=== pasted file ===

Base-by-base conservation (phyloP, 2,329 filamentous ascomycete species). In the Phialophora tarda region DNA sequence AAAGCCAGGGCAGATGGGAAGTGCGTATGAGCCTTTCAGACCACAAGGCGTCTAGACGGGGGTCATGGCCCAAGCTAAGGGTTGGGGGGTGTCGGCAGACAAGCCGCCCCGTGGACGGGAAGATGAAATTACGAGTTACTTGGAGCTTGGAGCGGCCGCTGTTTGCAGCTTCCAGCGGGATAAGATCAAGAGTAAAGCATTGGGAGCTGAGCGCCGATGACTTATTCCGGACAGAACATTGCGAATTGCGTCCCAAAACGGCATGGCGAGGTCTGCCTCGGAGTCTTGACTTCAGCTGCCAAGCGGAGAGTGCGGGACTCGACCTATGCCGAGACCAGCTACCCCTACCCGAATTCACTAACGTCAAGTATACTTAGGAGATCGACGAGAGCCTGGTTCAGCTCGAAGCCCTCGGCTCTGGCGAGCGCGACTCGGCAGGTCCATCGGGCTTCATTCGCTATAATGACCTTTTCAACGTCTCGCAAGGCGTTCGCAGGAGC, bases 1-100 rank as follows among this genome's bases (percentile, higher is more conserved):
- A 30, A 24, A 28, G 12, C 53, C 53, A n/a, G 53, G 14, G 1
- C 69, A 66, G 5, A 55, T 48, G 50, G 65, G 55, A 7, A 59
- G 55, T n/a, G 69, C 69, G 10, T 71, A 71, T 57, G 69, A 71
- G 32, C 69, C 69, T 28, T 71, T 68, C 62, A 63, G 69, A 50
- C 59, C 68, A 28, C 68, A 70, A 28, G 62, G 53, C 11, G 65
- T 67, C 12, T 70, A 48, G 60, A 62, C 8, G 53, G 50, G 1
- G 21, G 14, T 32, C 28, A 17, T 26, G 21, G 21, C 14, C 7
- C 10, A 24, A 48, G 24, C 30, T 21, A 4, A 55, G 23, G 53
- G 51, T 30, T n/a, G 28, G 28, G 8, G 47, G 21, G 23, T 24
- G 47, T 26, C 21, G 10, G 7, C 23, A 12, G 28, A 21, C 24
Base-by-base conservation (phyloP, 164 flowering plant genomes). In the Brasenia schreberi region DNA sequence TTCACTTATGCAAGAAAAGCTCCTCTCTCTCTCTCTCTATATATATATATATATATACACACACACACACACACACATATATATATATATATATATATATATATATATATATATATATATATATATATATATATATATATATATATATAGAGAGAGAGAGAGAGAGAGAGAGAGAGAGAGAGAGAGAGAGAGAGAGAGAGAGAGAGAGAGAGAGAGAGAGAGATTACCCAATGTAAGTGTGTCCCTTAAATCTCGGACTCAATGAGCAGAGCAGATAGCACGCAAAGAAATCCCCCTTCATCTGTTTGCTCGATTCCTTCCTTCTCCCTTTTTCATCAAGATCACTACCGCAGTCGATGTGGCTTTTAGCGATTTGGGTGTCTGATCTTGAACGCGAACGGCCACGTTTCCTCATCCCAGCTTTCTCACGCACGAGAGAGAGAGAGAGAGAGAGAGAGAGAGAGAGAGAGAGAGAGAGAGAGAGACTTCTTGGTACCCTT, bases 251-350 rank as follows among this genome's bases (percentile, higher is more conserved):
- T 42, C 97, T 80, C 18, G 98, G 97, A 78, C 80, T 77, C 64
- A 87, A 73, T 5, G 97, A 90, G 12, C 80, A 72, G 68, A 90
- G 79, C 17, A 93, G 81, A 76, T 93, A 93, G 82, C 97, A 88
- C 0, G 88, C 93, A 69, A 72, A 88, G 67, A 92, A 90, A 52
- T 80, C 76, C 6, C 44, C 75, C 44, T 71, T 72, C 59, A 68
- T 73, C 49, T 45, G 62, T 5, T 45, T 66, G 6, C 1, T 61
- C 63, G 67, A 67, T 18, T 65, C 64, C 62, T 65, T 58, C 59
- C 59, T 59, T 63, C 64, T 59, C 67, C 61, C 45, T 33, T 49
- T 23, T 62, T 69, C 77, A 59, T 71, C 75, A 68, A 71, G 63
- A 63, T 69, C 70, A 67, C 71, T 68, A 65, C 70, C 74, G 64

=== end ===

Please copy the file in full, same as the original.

Base-by-base conservation (phyloP, 2,329 filamentous ascomycete species). In the Phialophora tarda region DNA sequence AAAGCCAGGGCAGATGGGAAGTGCGTATGAGCCTTTCAGACCACAAGGCGTCTAGACGGGGGTCATGGCCCAAGCTAAGGGTTGGGGGGTGTCGGCAGACAAGCCGCCCCGTGGACGGGAAGATGAAATTACGAGTTACTTGGAGCTTGGAGCGGCCGCTGTTTGCAGCTTCCAGCGGGATAAGATCAAGAGTAAAGCATTGGGAGCTGAGCGCCGATGACTTATTCCGGACAGAACATTGCGAATTGCGTCCCAAAACGGCATGGCGAGGTCTGCCTCGGAGTCTTGACTTCAGCTGCCAAGCGGAGAGTGCGGGACTCGACCTATGCCGAGACCAGCTACCCCTACCCGAATTCACTAACGTCAAGTATACTTAGGAGATCGACGAGAGCCTGGTTCAGCTCGAAGCCCTCGGCTCTGGCGAGCGCGACTCGGCAGGTCCATCGGGCTTCATTCGCTATAATGACCTTTTCAACGTCTCGCAAGGCGTTCGCAGGAGC, bases 1-100 rank as follows among this genome's bases (percentile, higher is more conserved):
- A 30, A 24, A 28, G 12, C 53, C 53, A n/a, G 53, G 14, G 1
- C 69, A 66, G 5, A 55, T 48, G 50, G 65, G 55, A 7, A 59
- G 55, T n/a, G 69, C 69, G 10, T 71, A 71, T 57, G 69, A 71
- G 32, C 69, C 69, T 28, T 71, T 68, C 62, A 63, G 69, A 50
- C 59, C 68, A 28, C 68, A 70, A 28, G 62, G 53, C 11, G 65
- T 67, C 12, T 70, A 48, G 60, A 62, C 8, G 53, G 50, G 1
- G 21, G 14, T 32, C 28, A 17, T 26, G 21, G 21, C 14, C 7
- C 10, A 24, A 48, G 24, C 30, T 21, A 4, A 55, G 23, G 53
- G 51, T 30, T n/a, G 28, G 28, G 8, G 47, G 21, G 23, T 24
- G 47, T 26, C 21, G 10, G 7, C 23, A 12, G 28, A 21, C 24
Base-by-base conservation (phyloP, 164 flowering plant genomes). In the Brasenia schreberi region DNA sequence TTCACTTATGCAAGAAAAGCTCCTCTCTCTCTCTCTCTATATATATATATATATATACACACACACACACACACACATATATATATATATATATATATATATATATATATATATATATATATATATATATATATATATATATATATATAGAGAGAGAGAGAGAGAGAGAGAGAGAGAGAGAGAGAGAGAGAGAGAGAGAGAGAGAGAGAGAGAGAGAGAGAGATTACCCAATGTAAGTGTGTCCCTTAAATCTCGGACTCAATGAGCAGAGCAGATAGCACGCAAAGAAATCCCCCTTCATCTGTTTGCTCGATTCCTTCCTTCTCCCTTTTTCATCAAGATCACTACCGCAGTCGATGTGGCTTTTAGCGATTTGGGTGTCTGATCTTGAACGCGAACGGCCACGTTTCCTCATCCCAGCTTTCTCACGCACGAGAGAGAGAGAGAGAGAGAGAGAGAGAGAGAGAGAGAGAGAGAGAGAGAGACTTCTTGGTACCCTT, bases 251-350 rank as follows among this genome's bases (percentile, higher is more conserved):
- T 42, C 97, T 80, C 18, G 98, G 97, A 78, C 80, T 77, C 64
- A 87, A 73, T 5, G 97, A 90, G 12, C 80, A 72, G 68, A 90
- G 79, C 17, A 93, G 81, A 76, T 93, A 93, G 82, C 97, A 88
- C 0, G 88, C 93, A 69, A 72, A 88, G 67, A 92, A 90, A 52
- T 80, C 76, C 6, C 44, C 75, C 44, T 71, T 72, C 59, A 68
- T 73, C 49, T 45, G 62, T 5, T 45, T 66, G 6, C 1, T 61
- C 63, G 67, A 67, T 18, T 65, C 64, C 62, T 65, T 58, C 59
- C 59, T 59, T 63, C 64, T 59, C 67, C 61, C 45, T 33, T 49
- T 23, T 62, T 69, C 77, A 59, T 71, C 75, A 68, A 71, G 63
- A 63, T 69, C 70, A 67, C 71, T 68, A 65, C 70, C 74, G 64